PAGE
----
Natto is unique—many love it and eat it almost every day. Others are put off by the smell of ammonia and old socks and the stringy, sticky texture. True, natto may not be love at first sight, it’s more of an acquired taste. However, many have learned to love its somewhat odd personality.
What is natto?
The key ingredient is boiled or steamed soybeans that are fermented using a unique bacteria called Bacillus subtilis. Some who are allergic to soy can consume fermented soybeans a fermentation breaks down the problematic proteins causing issues.
The fermentation process creates a distinct, strong odor that some people find repugnant at first. For this reason, you might need to taste natto several times before learning to appreciate it. Just give it some time!
How does it taste?
Some compare the taste to Roquefort, a French blue cheese. It took me several attempts to enjoy the distinct taste of Roquefort, but it’s now my favorite cheese. The point is, don’t let first impressions discourage you. There are also ways to make natto more palatable.
Fermented soybeans should be keep in a refrigerator and consumed within a week or so. This is because its taste will gradually change. If the fermentation process continues too far, the soybeans will almost fully dissolve and develop a sharper ammonia-like odor.
When soybeans are fermented, the vitamins and enzymes created are very gut friendly. Here are a few examples:
Nattokinase is a unique enzyme found in natto with interesting properties. For example, nattokinase promotes a clean-up of blood vessels, circulation, supports the heart and prevents blood clots from forming.
Fermented soybeans are a good source of vitamin K2 (menaquinone). Studies reveal that after consuming natto, the K2 concentration in the body is 10 times higher than after eating spinach. Vitamin K is essential for healthy bones and prevents the hardening of arteries.
Bacillus subtilis is a probiotic bacterium with unique properties. Here’s a list of benefits reported by researchers:
- Lessen digestive problems caused by E. coli bacteria or food poisoning
- Prevent allergic reactions by reducing the histamine response
- Lower high cholesterol, triglycerides, blood pressure
- Reduce the bad effects of antibiotics on the gut
- Protect against inflammation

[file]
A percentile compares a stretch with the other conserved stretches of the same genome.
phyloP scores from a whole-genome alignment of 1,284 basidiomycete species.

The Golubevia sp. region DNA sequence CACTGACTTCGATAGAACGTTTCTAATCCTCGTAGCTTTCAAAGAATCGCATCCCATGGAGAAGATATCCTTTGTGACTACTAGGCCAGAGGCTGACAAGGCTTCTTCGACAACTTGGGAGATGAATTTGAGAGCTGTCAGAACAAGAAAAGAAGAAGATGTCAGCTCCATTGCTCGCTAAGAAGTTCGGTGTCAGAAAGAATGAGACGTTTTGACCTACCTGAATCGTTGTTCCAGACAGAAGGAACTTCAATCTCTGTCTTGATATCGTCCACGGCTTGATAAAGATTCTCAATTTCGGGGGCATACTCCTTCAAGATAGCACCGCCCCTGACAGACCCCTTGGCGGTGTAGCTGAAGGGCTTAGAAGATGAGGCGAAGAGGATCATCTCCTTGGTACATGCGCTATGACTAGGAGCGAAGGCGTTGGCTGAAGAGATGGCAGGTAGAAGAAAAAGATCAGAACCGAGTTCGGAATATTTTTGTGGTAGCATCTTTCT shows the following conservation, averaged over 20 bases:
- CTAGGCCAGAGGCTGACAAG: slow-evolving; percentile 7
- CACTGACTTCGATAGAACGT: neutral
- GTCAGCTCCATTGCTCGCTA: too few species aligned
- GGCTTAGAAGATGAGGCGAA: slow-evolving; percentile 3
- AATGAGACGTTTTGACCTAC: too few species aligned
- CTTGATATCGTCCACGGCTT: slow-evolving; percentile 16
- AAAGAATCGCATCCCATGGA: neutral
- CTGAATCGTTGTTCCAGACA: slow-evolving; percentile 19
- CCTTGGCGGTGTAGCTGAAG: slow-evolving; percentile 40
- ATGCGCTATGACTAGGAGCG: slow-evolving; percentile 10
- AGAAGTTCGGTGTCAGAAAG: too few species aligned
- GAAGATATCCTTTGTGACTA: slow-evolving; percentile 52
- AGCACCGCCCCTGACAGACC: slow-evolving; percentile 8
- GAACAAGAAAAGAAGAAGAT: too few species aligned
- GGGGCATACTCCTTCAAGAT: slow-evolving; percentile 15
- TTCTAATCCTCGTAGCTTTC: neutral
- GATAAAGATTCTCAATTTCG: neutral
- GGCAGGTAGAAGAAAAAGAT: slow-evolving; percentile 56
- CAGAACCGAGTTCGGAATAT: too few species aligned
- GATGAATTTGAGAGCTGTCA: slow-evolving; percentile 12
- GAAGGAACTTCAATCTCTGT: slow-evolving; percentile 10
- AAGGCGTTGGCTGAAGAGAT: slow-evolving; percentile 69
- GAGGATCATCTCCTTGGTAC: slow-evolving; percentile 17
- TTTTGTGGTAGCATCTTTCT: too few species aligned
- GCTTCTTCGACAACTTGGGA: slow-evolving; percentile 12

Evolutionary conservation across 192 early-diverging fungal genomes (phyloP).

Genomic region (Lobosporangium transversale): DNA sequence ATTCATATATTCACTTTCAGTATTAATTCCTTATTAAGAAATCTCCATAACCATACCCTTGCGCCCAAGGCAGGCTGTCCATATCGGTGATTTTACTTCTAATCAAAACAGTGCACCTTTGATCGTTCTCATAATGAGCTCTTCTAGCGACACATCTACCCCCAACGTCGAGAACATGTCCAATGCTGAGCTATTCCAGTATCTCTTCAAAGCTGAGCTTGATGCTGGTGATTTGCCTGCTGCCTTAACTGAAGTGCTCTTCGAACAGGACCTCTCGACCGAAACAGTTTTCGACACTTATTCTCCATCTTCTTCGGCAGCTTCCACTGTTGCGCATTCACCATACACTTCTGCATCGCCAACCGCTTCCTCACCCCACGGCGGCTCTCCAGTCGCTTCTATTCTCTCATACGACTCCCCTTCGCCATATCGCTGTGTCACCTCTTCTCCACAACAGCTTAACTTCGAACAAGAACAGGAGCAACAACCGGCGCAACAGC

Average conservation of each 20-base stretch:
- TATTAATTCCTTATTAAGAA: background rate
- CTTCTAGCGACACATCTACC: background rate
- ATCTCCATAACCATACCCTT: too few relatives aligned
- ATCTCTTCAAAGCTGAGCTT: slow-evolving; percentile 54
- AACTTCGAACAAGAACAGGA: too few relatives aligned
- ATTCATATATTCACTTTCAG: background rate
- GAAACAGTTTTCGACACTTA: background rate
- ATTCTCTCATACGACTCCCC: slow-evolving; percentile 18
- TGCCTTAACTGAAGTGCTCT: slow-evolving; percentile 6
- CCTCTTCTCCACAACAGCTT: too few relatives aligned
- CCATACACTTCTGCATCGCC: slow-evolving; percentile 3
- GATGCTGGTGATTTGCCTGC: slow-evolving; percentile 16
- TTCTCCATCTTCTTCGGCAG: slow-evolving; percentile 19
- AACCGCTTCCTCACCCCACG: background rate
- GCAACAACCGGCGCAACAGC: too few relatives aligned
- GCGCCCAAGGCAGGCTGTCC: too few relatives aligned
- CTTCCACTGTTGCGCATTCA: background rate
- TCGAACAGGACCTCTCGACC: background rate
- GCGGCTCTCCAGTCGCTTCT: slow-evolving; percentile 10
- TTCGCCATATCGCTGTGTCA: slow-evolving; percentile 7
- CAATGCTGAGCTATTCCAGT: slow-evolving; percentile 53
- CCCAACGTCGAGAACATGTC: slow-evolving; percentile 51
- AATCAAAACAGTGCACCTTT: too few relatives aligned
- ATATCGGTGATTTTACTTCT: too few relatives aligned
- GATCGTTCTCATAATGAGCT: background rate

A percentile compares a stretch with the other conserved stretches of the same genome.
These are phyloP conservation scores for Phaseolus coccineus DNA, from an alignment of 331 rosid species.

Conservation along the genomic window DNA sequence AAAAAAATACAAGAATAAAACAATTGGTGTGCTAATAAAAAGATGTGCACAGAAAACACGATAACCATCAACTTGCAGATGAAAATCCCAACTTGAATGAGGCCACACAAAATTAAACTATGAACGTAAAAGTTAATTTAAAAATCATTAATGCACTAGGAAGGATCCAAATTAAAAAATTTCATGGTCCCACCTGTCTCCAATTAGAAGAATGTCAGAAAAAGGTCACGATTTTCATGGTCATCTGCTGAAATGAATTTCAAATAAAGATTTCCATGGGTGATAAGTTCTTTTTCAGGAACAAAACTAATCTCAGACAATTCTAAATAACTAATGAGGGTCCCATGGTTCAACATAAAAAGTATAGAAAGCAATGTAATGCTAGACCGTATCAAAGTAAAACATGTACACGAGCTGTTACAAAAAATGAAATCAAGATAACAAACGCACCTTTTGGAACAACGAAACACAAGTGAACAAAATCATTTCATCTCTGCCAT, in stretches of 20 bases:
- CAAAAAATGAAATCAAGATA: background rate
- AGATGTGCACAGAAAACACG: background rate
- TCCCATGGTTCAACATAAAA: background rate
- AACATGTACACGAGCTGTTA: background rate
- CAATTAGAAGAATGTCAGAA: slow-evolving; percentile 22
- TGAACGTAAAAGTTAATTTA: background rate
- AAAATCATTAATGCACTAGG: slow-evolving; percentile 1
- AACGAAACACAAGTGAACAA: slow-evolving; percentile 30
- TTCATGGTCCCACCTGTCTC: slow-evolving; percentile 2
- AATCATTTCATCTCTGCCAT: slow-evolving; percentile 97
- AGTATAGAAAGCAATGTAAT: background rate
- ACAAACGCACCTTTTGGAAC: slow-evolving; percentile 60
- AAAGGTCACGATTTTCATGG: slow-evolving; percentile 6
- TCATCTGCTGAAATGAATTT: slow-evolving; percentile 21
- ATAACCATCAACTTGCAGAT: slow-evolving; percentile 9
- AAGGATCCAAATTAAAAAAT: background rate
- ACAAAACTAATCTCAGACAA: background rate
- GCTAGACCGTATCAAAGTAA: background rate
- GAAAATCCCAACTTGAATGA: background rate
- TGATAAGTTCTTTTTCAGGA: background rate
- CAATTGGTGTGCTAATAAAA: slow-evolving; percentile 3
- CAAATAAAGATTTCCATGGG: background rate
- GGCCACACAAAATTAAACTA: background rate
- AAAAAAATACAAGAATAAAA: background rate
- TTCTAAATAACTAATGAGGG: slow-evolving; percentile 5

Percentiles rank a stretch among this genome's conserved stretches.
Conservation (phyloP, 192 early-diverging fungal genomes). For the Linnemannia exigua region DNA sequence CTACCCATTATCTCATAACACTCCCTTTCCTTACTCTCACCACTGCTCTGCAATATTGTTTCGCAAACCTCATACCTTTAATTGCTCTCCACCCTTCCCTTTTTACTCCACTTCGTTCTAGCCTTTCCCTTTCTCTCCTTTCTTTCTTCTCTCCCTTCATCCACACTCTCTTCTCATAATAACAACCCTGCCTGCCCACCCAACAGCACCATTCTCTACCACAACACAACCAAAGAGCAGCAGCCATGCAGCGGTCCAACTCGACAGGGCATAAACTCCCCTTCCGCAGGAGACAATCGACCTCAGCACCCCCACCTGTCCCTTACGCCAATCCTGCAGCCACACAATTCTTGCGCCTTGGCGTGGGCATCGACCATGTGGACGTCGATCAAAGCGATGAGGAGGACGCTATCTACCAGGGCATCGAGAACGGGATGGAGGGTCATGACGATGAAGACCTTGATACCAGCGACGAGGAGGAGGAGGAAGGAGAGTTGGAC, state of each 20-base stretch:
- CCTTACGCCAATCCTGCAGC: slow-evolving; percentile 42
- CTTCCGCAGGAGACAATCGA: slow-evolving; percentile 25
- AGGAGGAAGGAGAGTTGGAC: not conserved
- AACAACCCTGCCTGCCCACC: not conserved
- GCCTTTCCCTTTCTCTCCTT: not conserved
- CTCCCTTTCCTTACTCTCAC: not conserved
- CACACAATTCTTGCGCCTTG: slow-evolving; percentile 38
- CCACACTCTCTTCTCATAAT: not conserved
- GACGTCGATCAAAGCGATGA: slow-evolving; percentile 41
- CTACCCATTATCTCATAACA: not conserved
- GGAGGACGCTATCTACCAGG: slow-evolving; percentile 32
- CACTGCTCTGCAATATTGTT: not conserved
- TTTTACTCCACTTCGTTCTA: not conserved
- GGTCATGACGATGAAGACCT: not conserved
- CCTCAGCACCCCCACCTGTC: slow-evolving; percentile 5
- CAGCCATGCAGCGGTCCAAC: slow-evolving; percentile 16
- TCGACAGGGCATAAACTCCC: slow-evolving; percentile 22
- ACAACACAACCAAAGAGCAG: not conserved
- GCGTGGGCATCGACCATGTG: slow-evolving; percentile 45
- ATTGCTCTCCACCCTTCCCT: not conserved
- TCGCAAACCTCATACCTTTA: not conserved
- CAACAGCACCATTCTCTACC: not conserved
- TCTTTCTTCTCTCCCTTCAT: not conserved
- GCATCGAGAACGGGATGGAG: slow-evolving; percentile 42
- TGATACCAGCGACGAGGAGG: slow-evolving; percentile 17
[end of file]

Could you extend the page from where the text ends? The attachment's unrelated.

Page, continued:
- Suppress allergic reactions
- Improve IBS symptoms
- Help with diarrhea
- Strengthen bones
Commercially fermented soybeans
In earlier times, rice bundles were filled with steamed beans and then stored in a warm, humid environment. This resulted in fermentation by Bacillus natto, a bacterium that lives in rice straw. During fermentation, the soybeans decompose, generating the distinctive natto strings, which can stretch up to 20 feet [6 m]!
Nowadays, natto is mass-produced in automated factories, where steamed soybeans are sprayed with the ideal amount of Bacillus natto. The beans are then transferred to small containers by machine. A conveyor moves them to storage, where preset temperature and humidity levels allow the beans to ferment and mature. After packaging, the natto is ready for market.
Most commercial natto is well-prepared and delicious.
How to eat natto
When you take it out of its package, pour it into a bowl and use a fork to whip it until it gets kind of foamy.
Natto is usually not eaten by itself. One reason is the texture; it is easier to swallow together with some condiments.
- With white rice is traditional; try fermented vegetables, scallions, yellow mustard, raw red onions, seaweed, wasabi, or mayonnaise.
- Can be served with spaghetti, Japanese noodles, even soup.
- Try eating natto with kimchi—it’s a superb marriage!
- And the traditional way—seasoned with soy sauce.
- Some enjoy it on buttered toast.
Fermented soybeans are stomach balm
You might be surprised how well natto makes the gut feel when consumed regularly. Therefore, give natto a chance. Don’t be scared by its stinky and slimy reputation. Who knows, you might even end up loving it!